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Durham University

Research & business

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Publication details

Budgen, David, Brereton, Pearl, Williams, Nikki & Drummond, Sarah (2018). The contribution that empirical studies performed in industry make to the findings of systematic reviews: A tertiary study. Information and Software Technology 94: 234-244.

Author(s) from Durham


Context: Systematic reviews can provide useful knowledge for software engineering practice, by aggregating and synthesising empirical studies related to a specific topic.

Objective: We sought to assess how far the findings of systematic reviews addressing practice-oriented topics have been derived from empirical studies that were performed in industry or that used industry data.

Method: We drew upon and augmented the data obtained from a tertiary study that performed a systematic review of systematic reviews published in the period up to the end of 2015, seeking to identify those with findings that are relevant for teaching and practice. For the supplementary analysis reported here, we then examined the profiles of the primary studies as reported in each systematic review.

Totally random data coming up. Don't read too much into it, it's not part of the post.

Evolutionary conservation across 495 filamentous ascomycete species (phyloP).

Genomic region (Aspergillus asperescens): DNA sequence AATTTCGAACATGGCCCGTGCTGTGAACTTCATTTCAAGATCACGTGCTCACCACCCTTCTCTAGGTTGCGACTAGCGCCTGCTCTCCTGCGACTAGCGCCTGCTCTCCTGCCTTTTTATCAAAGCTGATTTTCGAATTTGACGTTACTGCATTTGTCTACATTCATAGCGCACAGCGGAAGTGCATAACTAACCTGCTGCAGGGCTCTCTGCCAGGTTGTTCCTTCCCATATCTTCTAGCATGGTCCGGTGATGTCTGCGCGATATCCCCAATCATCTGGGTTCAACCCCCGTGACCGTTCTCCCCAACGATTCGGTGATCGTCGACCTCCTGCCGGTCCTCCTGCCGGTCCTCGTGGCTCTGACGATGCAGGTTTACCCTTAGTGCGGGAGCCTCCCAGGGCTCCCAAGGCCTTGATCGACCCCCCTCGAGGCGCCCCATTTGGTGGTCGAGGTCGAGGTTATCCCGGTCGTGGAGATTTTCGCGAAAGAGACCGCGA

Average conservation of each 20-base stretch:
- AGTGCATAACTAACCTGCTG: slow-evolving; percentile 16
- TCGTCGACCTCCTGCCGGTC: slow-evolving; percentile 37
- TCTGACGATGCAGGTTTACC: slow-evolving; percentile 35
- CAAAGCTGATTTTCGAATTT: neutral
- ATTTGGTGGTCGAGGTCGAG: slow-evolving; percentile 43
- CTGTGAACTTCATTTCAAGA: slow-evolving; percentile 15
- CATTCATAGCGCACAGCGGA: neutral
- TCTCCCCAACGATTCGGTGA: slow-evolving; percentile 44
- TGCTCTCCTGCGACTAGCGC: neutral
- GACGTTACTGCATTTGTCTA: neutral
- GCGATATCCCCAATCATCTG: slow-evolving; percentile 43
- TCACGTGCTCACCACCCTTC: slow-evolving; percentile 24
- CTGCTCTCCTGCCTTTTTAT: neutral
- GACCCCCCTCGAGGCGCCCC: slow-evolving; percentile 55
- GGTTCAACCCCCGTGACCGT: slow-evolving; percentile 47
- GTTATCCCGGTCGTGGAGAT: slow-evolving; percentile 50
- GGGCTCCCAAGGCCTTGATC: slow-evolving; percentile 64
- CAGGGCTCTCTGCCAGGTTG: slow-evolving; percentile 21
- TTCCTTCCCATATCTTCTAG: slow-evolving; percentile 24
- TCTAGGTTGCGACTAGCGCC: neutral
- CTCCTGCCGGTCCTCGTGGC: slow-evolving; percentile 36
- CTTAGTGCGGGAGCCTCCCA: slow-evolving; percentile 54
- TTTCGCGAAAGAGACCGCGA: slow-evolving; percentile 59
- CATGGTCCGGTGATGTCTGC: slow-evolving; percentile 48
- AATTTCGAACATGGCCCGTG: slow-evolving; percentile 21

Results: We identified 48 systematic reviews as candidates for further analysis. The many differences that arise between systematic reviews, together with the incompleteness of reporting for these, mean that our counts should be treated as indicative rather than definitive. However, even when allowing for problems of classification, the findings from the majority of these systematic reviews were predominantly derived from using primary studies conducted in industry. There was also an emphasis upon the use of case studies, and a number of the systematic reviews also made some use of weaker ‘experience’ or even ‘opinion’ papers.

Conclusions: Primary studies from industry play an important role as inputs to systematic reviews. Using more rigorous industry-based primary studies can give greater authority to the findings of the systematic reviews, and should help with the creation of a corpus of sound empirical data to support evidence-informed decisions.